Do you have hearing problems? It’s easy to get frustrated in noisy places, especially when everyone speaks at once and the messages get mixed up and jumbled together. Or when your granddaughter speaks and her voice softly disappears. Or when everyone appears to mumble.
The facts are, hearing loss is a gradual and long-term process, and it often doesn’t get noticed for many years. Often, its noticed when it is at its worst.
You’re Not the Only One
According to the latest research, a big proportion of the Canadian population has reported hearing problems and with the ageing of this existing population, the number is likely to increase significantly
People of all ages experience hearing loss. The possible causes are exposure to loud noise, diabetes or some other medical factors. But ageing is the most common cause.Though we can’t stop the natural process of ageing, hearing loss can be treated. In most cases hearing loss is not too severe and is treatable when seen by a professional.
With appropriate treatment and a hearing aid, we can help you hear much better. You won’t feel the need to ask people to repeat their words. You may find the TV is more comfortable at a lower volume, and that your neighbours or loved ones are happier. A proper treatment would allow you to stay involved in your daily activities and help reduce the frustration.
How the Ear Works
Let’s check how your brain and ear coordinate to help you hear. The process starts with the sound waves entering your outer ear, the visible portion of the ear. These waves then get into the auditory canal that is a pathway coated with a tiny hair and small ear wax-producing glands.
The auditory canal leads to the middle ear that has the eardrum and three small bones called the hammer, the anvil and the stirrup. The eardrum starts vibrating as the sound waves hit it. The vibrations essay writer move the hammer which in turn moves the anvil and stirrup, sending the disturbances into your inner ear. As the middle ear acts as a sound amplifier, most of the hearing loss is due to disruption in any of its parts.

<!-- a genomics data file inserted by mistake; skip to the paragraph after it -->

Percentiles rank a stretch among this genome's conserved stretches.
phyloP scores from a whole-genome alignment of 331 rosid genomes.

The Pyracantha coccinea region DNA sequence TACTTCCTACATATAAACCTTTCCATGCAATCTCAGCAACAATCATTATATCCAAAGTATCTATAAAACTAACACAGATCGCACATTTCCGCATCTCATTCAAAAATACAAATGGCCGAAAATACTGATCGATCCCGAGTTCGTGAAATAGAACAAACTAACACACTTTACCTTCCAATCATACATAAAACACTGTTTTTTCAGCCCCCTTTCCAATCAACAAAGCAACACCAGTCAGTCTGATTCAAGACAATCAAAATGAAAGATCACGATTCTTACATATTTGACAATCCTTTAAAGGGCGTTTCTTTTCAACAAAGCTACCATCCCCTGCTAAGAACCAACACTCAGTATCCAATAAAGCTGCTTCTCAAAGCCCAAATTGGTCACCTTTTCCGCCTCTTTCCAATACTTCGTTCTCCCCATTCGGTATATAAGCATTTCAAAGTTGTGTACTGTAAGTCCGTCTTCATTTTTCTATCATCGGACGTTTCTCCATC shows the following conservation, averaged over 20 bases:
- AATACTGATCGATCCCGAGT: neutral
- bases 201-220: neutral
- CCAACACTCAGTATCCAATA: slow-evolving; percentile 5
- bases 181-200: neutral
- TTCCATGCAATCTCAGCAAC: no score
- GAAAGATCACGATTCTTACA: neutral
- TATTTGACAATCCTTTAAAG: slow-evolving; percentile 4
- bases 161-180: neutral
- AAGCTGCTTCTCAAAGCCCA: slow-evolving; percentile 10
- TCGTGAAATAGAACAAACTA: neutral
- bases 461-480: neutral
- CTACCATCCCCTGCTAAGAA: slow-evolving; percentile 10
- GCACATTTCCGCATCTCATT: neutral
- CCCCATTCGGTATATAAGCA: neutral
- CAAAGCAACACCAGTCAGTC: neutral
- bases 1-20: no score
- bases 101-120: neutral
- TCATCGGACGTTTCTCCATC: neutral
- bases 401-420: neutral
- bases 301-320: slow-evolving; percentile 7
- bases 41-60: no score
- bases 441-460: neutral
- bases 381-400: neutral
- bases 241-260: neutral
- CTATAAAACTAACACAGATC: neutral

Even the hair cells can suffer damage due to the use of ototoxic drugs, some medical issues or simply due to ageing. Once damaged, hair cells can’t be regenerated or regrown by any means. The only option left is to use hearing aids.
Every part of the ear plays a significant role to create a system that facilitates you to hear clearly. If you are finding it difficult to hear, we will let you know what the exact cause behind the hearing loss is and we will offer you the most appropriate solution based on your needs and lifestyle.
9 Myths About Hearing Loss
Over the last few decades there have been huge advances in both our understanding of hearing loss and the technology used to solve hearing problems. Unfortunately, most peoples’ assumptions about their hearing are outdated or plain wrong.
Before you put off treatment for another day, discover the truth about hearing loss.
MYTH 1: PEOPLE WITH HEARING LOSS USES SIGN LANGUAGE AND READS LIPS.
Fact: Hearing loss can range from mild to completely deaf and not all people with hearing loss communicate the same way. Communication depends on a variety of factors, such as the degree of hearing loss, whether a hearing aid or cochlear implant is needed, the age at which the person lost their hearing, the level of auditory training received, and the nature of the listening situation. Most people with hearing loss do not use sign language.
American Sign Language is a visual language with its own syntax and grammar that is quite different from spoken and written English. Sign language varies by country as well.